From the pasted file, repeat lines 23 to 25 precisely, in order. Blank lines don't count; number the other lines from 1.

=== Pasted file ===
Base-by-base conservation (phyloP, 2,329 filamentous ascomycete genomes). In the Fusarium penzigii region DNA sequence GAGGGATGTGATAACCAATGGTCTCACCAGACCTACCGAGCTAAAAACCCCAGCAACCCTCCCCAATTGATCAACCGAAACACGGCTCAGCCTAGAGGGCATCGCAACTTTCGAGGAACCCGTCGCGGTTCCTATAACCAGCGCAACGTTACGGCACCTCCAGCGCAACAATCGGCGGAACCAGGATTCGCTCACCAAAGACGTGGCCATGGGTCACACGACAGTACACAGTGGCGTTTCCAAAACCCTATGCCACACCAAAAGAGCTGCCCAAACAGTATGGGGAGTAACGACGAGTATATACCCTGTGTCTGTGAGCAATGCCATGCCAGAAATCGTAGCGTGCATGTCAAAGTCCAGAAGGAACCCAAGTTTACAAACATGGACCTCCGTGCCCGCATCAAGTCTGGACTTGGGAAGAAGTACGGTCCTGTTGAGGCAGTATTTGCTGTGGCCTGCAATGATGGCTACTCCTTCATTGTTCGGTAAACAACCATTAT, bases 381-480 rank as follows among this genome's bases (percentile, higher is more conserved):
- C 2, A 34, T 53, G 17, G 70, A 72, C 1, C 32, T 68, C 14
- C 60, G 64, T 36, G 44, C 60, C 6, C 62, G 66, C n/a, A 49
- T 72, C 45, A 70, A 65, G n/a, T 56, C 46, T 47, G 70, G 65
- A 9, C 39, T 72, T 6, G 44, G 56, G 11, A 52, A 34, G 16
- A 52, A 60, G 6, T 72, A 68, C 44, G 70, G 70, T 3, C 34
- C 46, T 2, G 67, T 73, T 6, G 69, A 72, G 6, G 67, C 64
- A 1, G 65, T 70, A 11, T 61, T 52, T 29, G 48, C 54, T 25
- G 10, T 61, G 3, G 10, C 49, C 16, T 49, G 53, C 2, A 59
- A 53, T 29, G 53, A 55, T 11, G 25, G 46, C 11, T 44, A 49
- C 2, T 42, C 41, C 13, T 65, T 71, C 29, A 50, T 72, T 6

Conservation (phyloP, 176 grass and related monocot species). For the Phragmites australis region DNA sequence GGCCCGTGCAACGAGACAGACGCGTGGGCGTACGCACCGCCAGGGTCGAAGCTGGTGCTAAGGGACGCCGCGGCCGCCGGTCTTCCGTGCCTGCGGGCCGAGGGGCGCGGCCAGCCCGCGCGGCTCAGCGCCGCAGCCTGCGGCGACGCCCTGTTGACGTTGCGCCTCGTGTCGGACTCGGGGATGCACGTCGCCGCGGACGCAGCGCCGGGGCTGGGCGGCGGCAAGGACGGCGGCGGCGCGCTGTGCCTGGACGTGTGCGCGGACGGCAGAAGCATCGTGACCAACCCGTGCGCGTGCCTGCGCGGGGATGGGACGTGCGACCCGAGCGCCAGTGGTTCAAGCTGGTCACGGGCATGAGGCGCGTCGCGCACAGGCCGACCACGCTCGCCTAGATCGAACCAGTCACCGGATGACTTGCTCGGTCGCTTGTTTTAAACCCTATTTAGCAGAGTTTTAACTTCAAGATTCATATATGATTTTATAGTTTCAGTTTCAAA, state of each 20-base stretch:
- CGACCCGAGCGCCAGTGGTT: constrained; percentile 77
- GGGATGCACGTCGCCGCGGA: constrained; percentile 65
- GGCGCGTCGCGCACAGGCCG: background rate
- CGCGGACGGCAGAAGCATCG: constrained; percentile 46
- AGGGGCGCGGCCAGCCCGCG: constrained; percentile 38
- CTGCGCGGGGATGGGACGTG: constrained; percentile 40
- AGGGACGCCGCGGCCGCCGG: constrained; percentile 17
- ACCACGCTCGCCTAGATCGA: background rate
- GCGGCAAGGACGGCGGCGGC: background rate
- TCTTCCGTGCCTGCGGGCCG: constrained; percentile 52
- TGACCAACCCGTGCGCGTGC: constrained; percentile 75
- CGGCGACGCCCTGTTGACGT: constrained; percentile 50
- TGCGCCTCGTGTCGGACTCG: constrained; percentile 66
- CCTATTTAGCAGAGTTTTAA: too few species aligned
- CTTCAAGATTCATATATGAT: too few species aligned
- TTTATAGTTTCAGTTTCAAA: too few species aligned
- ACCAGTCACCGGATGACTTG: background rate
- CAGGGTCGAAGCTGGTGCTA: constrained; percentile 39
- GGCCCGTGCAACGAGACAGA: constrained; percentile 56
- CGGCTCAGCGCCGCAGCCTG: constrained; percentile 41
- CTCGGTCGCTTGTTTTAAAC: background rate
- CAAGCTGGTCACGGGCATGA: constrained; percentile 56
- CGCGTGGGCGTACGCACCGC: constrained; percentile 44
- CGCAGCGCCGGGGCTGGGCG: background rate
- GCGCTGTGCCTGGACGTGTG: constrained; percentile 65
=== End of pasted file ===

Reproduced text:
- TGACCAACCCGTGCGCGTGC: constrained; percentile 75
- CGGCGACGCCCTGTTGACGT: constrained; percentile 50
- TGCGCCTCGTGTCGGACTCG: constrained; percentile 66